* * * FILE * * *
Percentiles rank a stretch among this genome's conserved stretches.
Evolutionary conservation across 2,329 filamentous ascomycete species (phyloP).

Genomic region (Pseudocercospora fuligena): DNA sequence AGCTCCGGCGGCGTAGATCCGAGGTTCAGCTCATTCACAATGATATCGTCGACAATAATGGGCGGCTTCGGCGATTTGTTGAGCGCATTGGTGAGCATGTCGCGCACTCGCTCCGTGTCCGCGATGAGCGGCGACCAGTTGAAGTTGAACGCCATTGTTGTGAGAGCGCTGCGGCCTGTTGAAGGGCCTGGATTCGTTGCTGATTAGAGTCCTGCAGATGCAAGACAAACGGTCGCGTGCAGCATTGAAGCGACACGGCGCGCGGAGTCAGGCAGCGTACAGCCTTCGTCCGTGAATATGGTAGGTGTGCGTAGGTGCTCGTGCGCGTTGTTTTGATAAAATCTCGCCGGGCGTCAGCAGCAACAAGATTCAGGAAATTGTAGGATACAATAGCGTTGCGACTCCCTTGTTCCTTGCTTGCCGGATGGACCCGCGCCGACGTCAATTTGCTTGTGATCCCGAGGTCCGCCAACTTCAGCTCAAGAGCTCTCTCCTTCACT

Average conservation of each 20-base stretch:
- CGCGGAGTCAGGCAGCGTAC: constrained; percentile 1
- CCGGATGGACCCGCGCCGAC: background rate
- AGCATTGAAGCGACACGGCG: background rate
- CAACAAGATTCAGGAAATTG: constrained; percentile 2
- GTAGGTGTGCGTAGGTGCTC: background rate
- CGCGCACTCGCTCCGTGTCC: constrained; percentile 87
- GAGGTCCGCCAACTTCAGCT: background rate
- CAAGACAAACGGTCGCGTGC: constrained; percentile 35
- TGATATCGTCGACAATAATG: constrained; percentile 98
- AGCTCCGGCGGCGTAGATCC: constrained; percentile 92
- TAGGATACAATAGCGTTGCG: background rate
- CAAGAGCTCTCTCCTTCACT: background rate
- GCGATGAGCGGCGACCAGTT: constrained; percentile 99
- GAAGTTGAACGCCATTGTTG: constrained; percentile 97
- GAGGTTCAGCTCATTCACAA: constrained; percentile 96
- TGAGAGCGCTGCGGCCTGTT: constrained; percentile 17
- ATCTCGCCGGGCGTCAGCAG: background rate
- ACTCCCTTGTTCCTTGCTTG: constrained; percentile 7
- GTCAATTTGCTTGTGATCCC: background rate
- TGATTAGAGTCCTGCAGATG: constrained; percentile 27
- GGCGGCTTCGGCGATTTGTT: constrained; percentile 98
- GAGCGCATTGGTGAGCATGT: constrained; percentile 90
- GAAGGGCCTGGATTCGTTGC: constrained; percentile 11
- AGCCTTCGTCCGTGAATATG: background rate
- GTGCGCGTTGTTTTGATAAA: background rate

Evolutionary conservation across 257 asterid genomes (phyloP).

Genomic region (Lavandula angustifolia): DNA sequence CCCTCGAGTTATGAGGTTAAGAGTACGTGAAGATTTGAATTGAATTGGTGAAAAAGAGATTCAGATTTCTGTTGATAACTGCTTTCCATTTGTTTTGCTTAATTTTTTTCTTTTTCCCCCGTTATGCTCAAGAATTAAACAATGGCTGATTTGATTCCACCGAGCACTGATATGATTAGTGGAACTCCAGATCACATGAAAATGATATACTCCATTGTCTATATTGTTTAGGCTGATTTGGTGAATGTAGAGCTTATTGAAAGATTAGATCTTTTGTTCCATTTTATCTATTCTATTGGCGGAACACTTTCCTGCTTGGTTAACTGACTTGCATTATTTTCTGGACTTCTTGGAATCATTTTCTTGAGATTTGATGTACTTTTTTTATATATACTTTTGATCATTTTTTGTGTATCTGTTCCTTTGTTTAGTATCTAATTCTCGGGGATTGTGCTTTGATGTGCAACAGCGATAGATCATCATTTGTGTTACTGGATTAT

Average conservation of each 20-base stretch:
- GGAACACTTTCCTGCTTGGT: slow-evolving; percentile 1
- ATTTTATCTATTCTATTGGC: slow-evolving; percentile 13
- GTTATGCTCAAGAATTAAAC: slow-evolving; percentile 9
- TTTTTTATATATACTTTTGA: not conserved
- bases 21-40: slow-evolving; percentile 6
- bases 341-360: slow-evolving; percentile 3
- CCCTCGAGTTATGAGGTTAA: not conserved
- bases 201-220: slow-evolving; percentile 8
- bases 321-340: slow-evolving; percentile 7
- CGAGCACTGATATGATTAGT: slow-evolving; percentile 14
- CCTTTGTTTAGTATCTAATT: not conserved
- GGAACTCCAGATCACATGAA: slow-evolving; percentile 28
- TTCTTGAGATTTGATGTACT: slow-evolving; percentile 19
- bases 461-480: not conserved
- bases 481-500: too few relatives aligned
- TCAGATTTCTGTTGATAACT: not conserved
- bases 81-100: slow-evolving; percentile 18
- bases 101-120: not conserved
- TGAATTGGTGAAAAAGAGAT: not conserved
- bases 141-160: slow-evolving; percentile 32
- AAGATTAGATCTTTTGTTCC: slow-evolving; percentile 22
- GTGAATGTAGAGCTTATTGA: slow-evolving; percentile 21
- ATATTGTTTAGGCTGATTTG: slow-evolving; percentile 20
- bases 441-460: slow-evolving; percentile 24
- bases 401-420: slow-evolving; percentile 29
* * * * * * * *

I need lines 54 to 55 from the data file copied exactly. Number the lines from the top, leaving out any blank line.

- GTGAATGTAGAGCTTATTGA: slow-evolving; percentile 21
- ATATTGTTTAGGCTGATTTG: slow-evolving; percentile 20